Akvelon | Guest Seating using Quantum Computing and Grover’s Algorithm
Akvelon’s team decided to explore quantum computing and experiment with what tasks could be solved using Grover’s search, aiming their focus on solving the guest seating problem.
Quantum Computing, Akvelon, Grover's Algorithm, Quantum engineering, Quantum
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23 Jun Guest Seating using Quantum Computing and Grover’s Algorithm

This article was originally published on Medium by Kirill Nikonov from  Akvelon.

Dive into Quantum Computing with Q#

Quantum computing is a relatively new and developing area of engineering that promises many interesting applications from molecular simulation and encryption to quantum machine learning. What makes quantum computers special is the ability to harness quantum properties of their memory. Quantum effects such as superposition and entanglement make it possible to manage the amount of information exponentially greater than the number of qubits, or quantum memory units.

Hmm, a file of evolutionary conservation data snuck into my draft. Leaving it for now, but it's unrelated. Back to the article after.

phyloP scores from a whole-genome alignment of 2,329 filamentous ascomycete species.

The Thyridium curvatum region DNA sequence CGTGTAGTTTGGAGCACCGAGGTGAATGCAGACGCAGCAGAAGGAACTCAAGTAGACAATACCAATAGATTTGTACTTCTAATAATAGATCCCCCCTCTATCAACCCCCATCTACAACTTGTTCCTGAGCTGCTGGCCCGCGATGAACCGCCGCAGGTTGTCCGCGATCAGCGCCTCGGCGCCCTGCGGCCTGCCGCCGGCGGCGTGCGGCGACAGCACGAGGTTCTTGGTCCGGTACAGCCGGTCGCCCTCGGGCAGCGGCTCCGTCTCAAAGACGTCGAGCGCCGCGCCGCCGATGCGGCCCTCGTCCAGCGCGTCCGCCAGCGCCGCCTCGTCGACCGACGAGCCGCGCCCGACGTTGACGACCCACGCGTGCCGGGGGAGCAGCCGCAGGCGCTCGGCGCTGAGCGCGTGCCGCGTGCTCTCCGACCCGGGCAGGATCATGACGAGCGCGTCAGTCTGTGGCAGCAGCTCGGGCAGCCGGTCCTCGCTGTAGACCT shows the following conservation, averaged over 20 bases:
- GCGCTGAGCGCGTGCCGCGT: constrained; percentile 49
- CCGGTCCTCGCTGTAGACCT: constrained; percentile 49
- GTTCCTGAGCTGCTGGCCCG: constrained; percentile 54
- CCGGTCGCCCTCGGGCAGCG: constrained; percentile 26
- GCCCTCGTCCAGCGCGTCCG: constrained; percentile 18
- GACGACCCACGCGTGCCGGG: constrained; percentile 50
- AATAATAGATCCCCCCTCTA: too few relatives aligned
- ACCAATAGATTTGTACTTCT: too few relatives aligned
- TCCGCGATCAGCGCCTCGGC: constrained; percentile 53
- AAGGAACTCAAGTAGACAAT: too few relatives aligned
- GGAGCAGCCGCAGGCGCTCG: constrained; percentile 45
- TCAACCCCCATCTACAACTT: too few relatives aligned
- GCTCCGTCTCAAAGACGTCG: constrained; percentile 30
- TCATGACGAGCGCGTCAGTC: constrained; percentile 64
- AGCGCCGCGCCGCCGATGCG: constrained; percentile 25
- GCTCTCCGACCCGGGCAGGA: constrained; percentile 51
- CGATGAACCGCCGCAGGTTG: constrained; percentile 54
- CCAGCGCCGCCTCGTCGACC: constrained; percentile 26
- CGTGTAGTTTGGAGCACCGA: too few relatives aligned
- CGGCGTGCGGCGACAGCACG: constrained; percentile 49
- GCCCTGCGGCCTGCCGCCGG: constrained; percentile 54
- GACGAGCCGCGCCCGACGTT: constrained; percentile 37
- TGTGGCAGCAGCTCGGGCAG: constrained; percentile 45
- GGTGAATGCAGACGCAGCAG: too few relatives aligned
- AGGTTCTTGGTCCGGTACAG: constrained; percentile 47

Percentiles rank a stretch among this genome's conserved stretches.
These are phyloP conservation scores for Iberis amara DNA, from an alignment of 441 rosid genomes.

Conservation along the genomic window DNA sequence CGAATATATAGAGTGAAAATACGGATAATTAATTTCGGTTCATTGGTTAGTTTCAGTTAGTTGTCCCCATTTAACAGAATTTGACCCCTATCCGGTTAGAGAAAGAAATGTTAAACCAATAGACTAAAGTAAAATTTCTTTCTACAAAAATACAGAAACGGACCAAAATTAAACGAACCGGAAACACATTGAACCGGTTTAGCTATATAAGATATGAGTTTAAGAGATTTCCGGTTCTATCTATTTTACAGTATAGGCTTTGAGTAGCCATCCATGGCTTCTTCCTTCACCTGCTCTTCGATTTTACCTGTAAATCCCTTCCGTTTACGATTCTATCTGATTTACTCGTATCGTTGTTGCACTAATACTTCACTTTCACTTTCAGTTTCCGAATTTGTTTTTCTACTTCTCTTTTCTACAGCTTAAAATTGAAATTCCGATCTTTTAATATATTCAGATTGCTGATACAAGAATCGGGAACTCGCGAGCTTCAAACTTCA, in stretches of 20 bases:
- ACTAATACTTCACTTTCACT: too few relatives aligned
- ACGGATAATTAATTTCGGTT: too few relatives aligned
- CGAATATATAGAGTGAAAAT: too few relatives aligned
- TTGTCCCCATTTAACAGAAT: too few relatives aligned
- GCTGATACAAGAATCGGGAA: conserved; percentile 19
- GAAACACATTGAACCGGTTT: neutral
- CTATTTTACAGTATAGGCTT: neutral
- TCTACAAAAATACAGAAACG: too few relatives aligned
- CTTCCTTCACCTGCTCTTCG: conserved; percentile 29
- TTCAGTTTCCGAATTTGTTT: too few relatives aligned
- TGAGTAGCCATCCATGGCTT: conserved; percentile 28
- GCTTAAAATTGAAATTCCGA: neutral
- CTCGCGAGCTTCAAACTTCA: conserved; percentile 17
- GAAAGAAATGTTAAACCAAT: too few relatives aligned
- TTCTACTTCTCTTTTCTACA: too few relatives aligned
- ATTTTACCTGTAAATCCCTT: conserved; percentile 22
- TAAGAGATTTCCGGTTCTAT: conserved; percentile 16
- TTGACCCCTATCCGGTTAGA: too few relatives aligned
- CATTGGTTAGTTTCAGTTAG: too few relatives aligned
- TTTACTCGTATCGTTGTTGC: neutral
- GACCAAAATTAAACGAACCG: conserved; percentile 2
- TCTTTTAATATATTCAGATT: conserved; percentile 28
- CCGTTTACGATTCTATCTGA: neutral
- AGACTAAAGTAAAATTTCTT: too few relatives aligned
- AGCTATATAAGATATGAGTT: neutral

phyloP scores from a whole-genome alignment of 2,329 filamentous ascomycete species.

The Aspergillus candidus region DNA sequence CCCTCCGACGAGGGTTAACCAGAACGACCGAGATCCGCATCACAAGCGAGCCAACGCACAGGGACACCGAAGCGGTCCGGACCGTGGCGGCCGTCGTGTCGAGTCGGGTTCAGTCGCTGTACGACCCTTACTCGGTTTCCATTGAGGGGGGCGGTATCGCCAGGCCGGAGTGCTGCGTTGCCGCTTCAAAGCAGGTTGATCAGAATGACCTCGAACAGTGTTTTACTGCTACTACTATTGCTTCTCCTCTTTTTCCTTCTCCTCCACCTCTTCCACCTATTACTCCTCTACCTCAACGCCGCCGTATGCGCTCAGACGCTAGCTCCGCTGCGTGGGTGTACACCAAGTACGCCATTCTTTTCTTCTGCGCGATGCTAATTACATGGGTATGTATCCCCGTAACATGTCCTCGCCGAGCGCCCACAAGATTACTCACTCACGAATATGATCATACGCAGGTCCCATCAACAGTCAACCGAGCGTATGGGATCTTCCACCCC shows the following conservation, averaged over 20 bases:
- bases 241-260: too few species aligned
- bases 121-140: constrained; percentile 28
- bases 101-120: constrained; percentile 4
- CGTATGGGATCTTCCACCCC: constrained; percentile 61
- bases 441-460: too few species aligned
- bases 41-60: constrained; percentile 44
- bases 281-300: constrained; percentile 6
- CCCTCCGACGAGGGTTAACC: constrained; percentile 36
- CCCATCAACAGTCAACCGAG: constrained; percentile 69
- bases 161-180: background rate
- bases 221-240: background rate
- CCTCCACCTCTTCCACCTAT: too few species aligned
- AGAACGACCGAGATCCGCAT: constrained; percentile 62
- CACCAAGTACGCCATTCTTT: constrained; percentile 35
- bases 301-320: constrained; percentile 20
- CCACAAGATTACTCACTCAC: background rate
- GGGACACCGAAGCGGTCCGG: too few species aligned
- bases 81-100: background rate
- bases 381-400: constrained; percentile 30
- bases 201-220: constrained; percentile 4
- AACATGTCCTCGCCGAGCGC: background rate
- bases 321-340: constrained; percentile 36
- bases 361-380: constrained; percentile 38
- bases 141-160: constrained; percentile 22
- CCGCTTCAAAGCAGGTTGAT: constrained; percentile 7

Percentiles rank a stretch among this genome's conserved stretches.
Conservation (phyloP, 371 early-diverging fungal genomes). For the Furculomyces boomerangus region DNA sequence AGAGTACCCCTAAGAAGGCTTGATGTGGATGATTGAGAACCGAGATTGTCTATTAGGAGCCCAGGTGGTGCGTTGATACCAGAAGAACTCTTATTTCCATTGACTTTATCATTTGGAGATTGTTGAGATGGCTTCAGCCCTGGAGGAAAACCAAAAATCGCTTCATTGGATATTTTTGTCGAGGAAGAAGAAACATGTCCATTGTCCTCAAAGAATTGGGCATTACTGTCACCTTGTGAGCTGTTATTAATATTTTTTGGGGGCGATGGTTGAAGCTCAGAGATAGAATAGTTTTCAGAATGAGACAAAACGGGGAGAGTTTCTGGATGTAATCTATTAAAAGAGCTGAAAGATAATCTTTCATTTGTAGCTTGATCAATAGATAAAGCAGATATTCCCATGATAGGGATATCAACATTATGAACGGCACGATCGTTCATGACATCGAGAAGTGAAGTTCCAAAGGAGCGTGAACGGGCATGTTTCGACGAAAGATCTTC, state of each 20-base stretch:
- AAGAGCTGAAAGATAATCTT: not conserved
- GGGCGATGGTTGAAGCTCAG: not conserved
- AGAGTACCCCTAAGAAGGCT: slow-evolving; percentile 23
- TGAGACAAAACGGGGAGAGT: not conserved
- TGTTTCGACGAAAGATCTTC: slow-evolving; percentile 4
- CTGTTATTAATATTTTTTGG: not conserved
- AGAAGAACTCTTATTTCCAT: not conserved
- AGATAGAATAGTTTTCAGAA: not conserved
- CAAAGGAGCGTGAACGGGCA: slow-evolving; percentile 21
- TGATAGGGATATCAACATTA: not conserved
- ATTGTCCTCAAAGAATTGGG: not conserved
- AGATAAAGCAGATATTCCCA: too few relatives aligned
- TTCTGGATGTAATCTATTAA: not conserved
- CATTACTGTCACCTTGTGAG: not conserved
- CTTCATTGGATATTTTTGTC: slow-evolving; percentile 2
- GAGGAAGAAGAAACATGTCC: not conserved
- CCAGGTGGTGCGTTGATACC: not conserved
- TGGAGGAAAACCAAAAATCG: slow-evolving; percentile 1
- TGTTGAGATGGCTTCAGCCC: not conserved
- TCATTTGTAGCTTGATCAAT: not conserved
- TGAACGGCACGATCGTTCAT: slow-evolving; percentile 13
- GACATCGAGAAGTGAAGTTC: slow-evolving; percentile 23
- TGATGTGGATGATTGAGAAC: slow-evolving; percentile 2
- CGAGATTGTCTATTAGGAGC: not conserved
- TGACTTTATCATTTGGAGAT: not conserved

The problem

This problem can be stated differently. Consider a graph of guests where edges exist between pairs of enemies, and it’s complement graph where edges lie only between not enemies or “compatible”, “seatable” next to each other guests. Our task is effectively to find a Hamiltonian cycle in this latter graph.

 

Q#

Input representation

Or more visually:

Grover’s algorithm

Oracle

Similarly, we can verify that two guests aren’t the same.
And now to check all pairs of guests.

Output

We also defined a couple of our own auxiliary functions to transform the measurement result into a readable answer:

Number of iterations

Finally, Grover’s algorithm is probabilistic, meaning that we find a solution with sufficiently high probability p < 1. Because of this, we will use this repeat-until-success pattern again and wrap everything once more so the program re-tries the algorithm until the answer is found.

Running the algorithm

Answer: 2 4 1 3

Analysis

or, formulated in terms of the number of guests

which, despite looking complicated, is better than the straightforward, “bruteforce” search at O(g!) for a large enough number of guests:

Conclusion


 

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